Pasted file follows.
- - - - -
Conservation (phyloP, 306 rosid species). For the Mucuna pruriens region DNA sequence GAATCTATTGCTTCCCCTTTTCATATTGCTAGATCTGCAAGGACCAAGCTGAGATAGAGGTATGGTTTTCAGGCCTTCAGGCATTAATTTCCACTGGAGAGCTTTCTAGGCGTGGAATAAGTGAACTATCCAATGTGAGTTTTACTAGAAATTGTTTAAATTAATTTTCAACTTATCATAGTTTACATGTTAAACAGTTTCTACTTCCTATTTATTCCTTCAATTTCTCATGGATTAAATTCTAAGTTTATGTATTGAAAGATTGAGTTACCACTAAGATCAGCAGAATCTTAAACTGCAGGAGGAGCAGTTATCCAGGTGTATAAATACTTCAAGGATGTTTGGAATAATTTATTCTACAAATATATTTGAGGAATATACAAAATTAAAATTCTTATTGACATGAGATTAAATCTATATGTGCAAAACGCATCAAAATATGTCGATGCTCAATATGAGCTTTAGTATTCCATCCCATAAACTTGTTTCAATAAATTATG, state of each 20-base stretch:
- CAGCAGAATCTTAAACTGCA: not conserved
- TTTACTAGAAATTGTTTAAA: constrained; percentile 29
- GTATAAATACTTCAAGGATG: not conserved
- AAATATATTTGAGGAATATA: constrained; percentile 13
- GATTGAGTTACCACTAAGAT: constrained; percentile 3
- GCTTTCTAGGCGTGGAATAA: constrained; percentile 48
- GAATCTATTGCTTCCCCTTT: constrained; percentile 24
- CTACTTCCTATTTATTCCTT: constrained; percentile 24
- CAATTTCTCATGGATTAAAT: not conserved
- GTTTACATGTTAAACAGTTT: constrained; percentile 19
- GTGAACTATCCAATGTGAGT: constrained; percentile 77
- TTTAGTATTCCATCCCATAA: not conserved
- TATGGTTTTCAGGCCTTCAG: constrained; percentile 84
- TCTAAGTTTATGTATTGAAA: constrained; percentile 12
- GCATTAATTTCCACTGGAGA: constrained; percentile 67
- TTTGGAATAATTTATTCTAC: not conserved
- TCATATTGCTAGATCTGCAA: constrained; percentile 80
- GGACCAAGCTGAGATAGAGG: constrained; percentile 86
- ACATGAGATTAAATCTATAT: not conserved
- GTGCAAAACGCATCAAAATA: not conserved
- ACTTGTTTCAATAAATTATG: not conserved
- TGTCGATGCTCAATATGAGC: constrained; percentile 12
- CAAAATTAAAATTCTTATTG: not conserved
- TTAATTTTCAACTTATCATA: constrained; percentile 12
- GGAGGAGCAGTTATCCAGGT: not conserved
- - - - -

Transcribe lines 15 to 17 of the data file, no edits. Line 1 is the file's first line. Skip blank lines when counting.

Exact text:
- TCTAAGTTTATGTATTGAAA: constrained; percentile 12
- GCATTAATTTCCACTGGAGA: constrained; percentile 67
- TTTGGAATAATTTATTCTAC: not conserved